The BEF has 21 preset envelope effects, which is an offering that other filters lack. The interface contains a minimal number of knobs (4) and each are clearly marked for their functions. The pedal itself takes up a little more space on a board than one might prefer, but it’s a minor thing since there are much larger pedals on the market. The power jack and input/output jacks are easily accessible and don’t get in the way. Time to plug it in and see what it can do!
The first thing that you’ll notice about the BEF is that it has 21 presets, each of which have a core setting, and are further adjustable with the other three knobs. The effects are categorized by filter setting (peak and notch, single/triple peak, 2/4-pole low pass, phasers) and all have their own unique sounds; he manual explains each effect in detail, which is very handy. The other three knobs allow you to get the exact sound you’re looking for once you’ve found your desired effect; ‘tone’ selects the centre frequency, ‘speed’ sets the filter’s attack and decay, and ‘sweep range’ determines the direction (negative/positive) and width (narrow/wide) of the frequency sweep. Any combination of those three knobs gives you access to thousands of sounds, which you’ll be discovering daily.
Source Audio has made this (and its other pedals) Hot Hand ready, which means that you’re able to plug in an accessory (sold separately) to the unit and manually control the filter sweep with your hand, finger – whatever you attach the ring to – thus making it similar in operation to a standard bass wah pedal. The Hot Hand is very useful because it gives you additional control without you having to adjust the pedal during a performance. Plus, the ring looks cool. What more could you ask for?
Pros and cons
pros: 21 presets, plus the ability to adjust them and get tons of different sounds out of them. This unit is also very easy to use and quick to learn.
Cons: no wet/dry knob (very minor issue).
If you’re looking for a good envelope filter that can do what the others can and more, don’t overlook this pedal. It’s versatile, it looks cool, it’s got 21 presets, a ‘handy’ accessory, and best of all… it costs less than the others but does just as well. Sure, there’s no save function for all the settings you’re going to find, but that’s a small price to pay for something that is very well-designed and very capable.
Okay bass players… time to get excited. Will at Source Audio just sent me some info on the new Soundblox Bass Envelope Filter (BEF), and it seems pretty badass! Here is the official press release:
Boston, MA – Source Audio, the multiple award winning guitar effects pedal innovators, will be showcasing their new Soundblox Bass Envelope Filter at Bass Player Live in Hollywood, CA on October 23rd. The BEF is the latest addition to the company’s expanding line of bass effects.
First run models of the pedal have already appeared in the touring rigs of bassists Mike Gordon of Phish, Kevin Walker of Prince/Justin Timberlake, and Jai Dillon of Jason Mraz.
“I’ve had a eureka experience with the Bass Envelope Filter. It is the first unit with enough control to preserve the low-end without sacrificing clarity.” says Mike Gordon who added the Soundblox Bass Envelope Filter to his set-up in addition to the Soundblox Pro Multiwave Bass Distortion for Phish’s 2010 Summer Tour. His use of both pedals can be heard on performances from the tour found on LivePhish.com.
“Source Audio has revolutionized the bass envelope filter as we know it today and resurrected the bass guitar.” adds Kevin Walker. “What I once needed keyboard for, I can now do with my bass”.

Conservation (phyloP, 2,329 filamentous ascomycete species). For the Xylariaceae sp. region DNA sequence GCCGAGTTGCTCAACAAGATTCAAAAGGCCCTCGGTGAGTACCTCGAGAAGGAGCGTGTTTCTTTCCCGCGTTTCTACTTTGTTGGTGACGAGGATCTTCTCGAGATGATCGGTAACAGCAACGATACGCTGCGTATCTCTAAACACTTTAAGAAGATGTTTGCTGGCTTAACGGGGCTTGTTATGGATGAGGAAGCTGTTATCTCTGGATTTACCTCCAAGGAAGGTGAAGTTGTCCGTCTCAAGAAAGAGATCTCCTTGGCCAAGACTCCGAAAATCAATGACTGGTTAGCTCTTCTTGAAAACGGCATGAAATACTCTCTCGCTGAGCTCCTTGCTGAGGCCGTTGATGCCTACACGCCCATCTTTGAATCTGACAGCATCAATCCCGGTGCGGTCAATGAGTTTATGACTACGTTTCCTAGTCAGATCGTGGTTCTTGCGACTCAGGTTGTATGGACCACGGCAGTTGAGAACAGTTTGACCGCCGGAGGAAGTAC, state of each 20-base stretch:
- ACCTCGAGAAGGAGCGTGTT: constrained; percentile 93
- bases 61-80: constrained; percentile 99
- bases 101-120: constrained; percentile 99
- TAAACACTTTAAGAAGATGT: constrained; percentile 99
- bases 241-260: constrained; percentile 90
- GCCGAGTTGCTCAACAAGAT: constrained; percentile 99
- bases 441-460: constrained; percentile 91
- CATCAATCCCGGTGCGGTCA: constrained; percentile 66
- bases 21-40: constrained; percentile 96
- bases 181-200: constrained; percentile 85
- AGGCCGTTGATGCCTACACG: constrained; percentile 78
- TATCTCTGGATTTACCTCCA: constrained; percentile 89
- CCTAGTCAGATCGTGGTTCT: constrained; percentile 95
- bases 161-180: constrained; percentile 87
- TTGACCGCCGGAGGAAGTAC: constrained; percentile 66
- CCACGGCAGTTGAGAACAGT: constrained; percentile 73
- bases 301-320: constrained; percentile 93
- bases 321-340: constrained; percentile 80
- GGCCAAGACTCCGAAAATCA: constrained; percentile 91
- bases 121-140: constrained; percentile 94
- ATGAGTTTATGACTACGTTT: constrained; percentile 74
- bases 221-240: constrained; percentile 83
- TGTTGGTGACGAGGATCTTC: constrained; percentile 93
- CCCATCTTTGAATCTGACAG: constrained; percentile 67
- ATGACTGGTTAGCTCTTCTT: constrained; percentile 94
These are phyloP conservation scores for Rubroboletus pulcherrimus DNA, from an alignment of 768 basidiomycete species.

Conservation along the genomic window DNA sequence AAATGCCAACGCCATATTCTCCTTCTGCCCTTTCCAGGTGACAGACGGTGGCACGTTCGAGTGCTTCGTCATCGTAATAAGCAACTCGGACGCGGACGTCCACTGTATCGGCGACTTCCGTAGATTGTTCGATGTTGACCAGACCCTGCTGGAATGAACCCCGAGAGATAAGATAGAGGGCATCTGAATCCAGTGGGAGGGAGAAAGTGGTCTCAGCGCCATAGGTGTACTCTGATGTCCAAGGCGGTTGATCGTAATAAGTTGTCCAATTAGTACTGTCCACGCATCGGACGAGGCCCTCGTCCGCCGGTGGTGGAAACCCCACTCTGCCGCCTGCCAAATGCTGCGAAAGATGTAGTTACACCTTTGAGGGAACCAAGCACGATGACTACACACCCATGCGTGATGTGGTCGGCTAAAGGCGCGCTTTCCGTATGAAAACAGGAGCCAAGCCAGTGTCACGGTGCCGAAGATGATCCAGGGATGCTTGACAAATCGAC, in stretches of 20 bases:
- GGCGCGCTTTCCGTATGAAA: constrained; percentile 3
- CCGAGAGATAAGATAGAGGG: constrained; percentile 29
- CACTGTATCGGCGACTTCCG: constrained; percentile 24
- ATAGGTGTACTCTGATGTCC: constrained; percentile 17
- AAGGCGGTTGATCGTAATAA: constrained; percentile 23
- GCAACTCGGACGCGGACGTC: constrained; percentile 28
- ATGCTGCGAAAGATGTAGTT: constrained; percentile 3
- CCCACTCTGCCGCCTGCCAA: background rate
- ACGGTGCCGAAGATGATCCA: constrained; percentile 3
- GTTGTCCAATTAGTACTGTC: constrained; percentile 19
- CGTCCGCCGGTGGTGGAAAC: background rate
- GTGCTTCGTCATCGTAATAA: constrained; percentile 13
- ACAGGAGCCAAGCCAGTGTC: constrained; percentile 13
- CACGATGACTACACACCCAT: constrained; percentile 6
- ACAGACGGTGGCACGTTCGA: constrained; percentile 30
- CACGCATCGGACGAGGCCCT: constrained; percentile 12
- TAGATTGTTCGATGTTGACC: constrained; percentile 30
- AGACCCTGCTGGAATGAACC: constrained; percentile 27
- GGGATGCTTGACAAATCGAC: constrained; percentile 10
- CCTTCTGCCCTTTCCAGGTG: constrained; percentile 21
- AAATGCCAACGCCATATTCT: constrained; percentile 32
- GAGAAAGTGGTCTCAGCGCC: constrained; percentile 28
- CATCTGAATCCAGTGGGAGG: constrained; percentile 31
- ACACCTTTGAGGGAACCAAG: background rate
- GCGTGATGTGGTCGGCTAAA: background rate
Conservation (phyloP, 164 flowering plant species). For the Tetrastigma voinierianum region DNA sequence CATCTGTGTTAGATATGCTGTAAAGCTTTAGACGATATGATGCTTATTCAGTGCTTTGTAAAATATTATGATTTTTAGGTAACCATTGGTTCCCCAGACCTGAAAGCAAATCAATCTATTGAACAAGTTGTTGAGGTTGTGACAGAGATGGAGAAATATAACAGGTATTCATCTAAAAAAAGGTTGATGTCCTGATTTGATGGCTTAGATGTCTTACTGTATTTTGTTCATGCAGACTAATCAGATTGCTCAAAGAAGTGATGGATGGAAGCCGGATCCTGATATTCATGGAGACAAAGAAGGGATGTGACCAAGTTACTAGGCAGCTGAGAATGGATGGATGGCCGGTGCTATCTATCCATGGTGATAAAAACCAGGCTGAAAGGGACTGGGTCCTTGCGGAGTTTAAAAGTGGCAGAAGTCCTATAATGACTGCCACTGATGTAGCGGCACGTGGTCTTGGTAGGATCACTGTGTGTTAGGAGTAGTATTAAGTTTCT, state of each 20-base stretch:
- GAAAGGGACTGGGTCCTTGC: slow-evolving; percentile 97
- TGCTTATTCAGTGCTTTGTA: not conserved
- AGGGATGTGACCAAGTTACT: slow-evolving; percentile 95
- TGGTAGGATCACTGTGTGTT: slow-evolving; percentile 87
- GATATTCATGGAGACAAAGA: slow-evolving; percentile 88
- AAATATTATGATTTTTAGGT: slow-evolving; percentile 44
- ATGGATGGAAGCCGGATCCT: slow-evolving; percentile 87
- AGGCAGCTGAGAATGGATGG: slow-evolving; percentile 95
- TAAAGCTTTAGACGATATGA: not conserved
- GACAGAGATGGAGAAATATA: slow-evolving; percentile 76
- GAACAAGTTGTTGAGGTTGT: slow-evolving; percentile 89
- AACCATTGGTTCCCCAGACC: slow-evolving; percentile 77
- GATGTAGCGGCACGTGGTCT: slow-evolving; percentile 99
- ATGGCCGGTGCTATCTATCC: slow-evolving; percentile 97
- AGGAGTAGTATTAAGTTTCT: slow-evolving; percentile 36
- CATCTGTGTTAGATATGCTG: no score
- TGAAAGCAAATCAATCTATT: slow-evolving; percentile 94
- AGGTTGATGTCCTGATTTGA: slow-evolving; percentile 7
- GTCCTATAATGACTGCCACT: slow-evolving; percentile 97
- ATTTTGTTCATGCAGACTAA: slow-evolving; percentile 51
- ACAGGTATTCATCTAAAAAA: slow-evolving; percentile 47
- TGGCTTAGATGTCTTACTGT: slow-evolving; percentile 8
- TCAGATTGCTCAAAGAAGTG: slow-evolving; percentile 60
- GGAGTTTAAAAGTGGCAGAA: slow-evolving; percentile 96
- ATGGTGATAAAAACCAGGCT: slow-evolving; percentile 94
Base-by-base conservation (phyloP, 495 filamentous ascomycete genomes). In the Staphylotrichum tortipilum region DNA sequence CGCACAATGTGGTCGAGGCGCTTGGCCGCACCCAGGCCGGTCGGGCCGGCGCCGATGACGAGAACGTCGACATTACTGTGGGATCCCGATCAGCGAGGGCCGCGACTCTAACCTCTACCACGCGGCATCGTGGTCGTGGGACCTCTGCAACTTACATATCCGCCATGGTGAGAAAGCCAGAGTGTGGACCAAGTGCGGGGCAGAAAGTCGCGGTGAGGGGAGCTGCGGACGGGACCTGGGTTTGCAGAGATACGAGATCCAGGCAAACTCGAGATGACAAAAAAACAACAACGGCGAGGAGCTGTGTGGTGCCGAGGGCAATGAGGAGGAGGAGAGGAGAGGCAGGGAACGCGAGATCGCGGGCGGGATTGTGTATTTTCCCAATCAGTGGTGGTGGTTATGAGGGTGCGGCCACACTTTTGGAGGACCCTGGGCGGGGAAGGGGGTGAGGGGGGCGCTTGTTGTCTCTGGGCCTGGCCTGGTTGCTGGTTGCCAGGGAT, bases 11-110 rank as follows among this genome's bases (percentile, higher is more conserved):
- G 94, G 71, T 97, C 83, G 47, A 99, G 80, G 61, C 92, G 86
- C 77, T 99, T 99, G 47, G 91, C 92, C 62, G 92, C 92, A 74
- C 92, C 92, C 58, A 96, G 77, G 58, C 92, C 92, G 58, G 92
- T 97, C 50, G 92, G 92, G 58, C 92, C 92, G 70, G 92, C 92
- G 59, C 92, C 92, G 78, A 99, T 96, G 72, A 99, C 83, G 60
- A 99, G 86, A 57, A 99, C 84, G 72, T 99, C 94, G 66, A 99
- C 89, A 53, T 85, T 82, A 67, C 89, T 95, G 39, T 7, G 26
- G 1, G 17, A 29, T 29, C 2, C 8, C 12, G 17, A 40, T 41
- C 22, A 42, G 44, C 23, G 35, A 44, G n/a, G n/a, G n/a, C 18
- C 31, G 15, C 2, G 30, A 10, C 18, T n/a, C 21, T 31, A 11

The design of the BEF includes 21 different filter sounds including Two Pole Filters, Four Pole Filters, Single Peak Filters, Triple Peak Filters, Peak & Notch Filters, and Phasers that can all be modulated through either watery positive filter sweeps or punchy negative/reverse filter sweeps. In addition, the interface allows the user to select the frequency range of the filter sweeps as well as the attack and decay speeds of each effect. Like all Soundblox pedals, the BEF can be optionally controlled by a Hot Hand motion-sensing ring. Placing the ring on the player’s hand or anywhere on the instrument allows the movement of the player to modulate the filter sweeps of the pedal.
Now widely acclaimed for bringing innovation into the world of guitar effects pedals, Source Audio was founded in January 2005 by former engineers, scientists, and executives of Analog Devices, Kurzweil Music Systems, and Thomas H. Lee Partners. Since the 2006 release of its flagship product, the Hot Hand motion-sensing ring, Source Audio’s distortion, modulation and Hot Hand products have been recognized through multiple awards from Guitar Player, Guitar World, Bass Player, and Premier Guitar Magazines.
Street Price for the Soundblox Bass Envelope Filter is expected to be $119. It is available now. For a limited time only, a wired Hot Hand controller will be included. For more about the Soundblox effects pedals and to view video demos, visit www.sourceaudio.net or call Source Audio directly at 781.932.8080.
The Soundblox Bass Envelope Filter will be available for hands-on demos at the Source Audio booth at this year’s Bass Player Live at SIR Studio in Hollywood, CA on October 23rd and 24th.
Okay, that sounds all fine and dandy, but let’s see how it sounds. Will also let me know about a few videos they did. One basically demos the pedal, and the second video goes into the technical aspects of envelope filters, etc. It was quite interesting.
Here is the Tech Talk video about the Bass Envelope Filter. By the way, Bob Chidlaw is my hero.
I’m hoping Will Cady is reading this post. If so, what’s the deal with your headstock? Meaning the snake-charm-type-thing that’s tied on to the headstock? I feel there is a powerful mojo story there.
Once again, Source Audio is pumping out some great gear, please check out their site for their other effects!
So.. Summer NAMM is getting ready.. and many friends/dealers/vendors are heading over. I’ve been asked by several people if EffectsBay.com will be there, and unfortunately, no. I think I’ll try to make a good effort for Winter ’11, but we’ll see. Speaking of friends, I noticed that @gearalley tweeted about a Premier Guitar video showing a interview of another friend – Source Audio during the Winter ’10 NAMM. I thought this video was quite good on describing their SoundBlox Pro line.
Will Cady (@willcady) sent me another email yesterday letting me know after then announced the videos of the SoundBlox Pro Multiwave Distortion (I blogged about it here) by Source Audio , they were getting a few questions on various bass forums about how it would sound live, so they created a series of videos. Below is the first one, if you’d like to see more videos please check out Will’s blog (http://willcady.com).
It sounded like the bass signal was recorded direct. Will, if you’re reading this was this recorded with open mic or direct? If this is direct, I’m curious how well this will cut through with a full band in live scenario.